In view of the political importance and international status attached to this gate, it is easy to imagine that state-of-the-art technology was applied to its construction in order to “show off” to foreign guests that the Japanese imperial government was civilized and to the commoners in Japan that the central government maintained strong power and authority over the people. In order to investigate the reconstruction of the Scarlet Phoenix Gate, a multi-disciplinary working group became necessary consisting of eight specialists in architectural history, architecture (structures and materials), archaeology, art history, and historiography. This working group has been continuously active since 1964 when the first archaeological excavation was carried out at the site of the gate. Additional excavations took place three times in 1979, 1989, and 1990.


 Owing to the results of the archaeological excavations, the earthen foundation platform of the gate can be reconstructed to be as follows: The plan was 33m (east-west) by 18m (north-south). Although the top of this platform was removed, its height was calculated to be 1.65m which would cover the total height of the base stones on which pillars stood and groups of cobbles supporting and securing the base stones. The top surface of the platform was covered with flat tiles, as in the cases of contemporaneous temple structures still surviving to date.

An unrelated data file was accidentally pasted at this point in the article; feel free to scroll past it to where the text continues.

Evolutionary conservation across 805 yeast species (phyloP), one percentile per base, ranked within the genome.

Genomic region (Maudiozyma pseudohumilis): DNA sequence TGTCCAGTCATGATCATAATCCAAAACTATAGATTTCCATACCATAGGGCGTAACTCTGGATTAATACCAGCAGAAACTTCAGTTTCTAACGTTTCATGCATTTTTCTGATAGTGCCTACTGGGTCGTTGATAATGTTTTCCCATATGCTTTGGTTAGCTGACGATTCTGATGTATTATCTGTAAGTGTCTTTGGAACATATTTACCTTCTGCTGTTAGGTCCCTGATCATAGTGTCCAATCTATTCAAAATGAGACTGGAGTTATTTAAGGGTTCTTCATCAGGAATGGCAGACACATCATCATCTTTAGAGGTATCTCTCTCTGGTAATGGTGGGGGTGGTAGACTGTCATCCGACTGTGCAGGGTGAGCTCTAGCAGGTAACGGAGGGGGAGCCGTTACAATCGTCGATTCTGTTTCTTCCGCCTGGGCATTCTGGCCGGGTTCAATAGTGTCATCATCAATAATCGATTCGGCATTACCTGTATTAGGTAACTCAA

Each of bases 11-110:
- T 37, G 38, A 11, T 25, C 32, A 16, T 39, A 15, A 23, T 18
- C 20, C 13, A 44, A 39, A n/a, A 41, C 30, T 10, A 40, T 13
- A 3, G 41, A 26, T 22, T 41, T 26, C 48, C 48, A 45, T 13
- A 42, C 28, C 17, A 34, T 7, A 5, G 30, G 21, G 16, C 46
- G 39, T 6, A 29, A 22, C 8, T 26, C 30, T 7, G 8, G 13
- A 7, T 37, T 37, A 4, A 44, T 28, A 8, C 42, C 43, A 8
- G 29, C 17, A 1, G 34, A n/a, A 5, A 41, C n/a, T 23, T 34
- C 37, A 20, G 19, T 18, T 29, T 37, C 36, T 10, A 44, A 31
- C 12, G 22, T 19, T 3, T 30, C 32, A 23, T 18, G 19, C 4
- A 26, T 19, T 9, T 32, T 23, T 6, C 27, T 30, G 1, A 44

Although all the base stones were removed and broken, the exact locality of each of these base stones (and consequently the exact position of each pillar supporting the supra-structure) could be determined owing to the archaeological discoveries of groups of cobbles supporting the base stones underground. On a total of these eighteen large base stones, pillars supporting the supra-structure of the gate stood. The supra-structure of the gate was five bays (east-west) by two bays (north-south). A bay was a space between two columns, which was 5.015 m (or 17 shaku, with one shaku being approximately equal to 2.95 m). The east-west width of the supra-structure was consequently 25.075 m, and the north-south depth of the supra-structure was 10.03m. The area of the plan of the supra-structure turned out to be 251.5 sq.m. Earthen walls of 2.7 m in width at the base were connected to the eastern and western ends of the gate.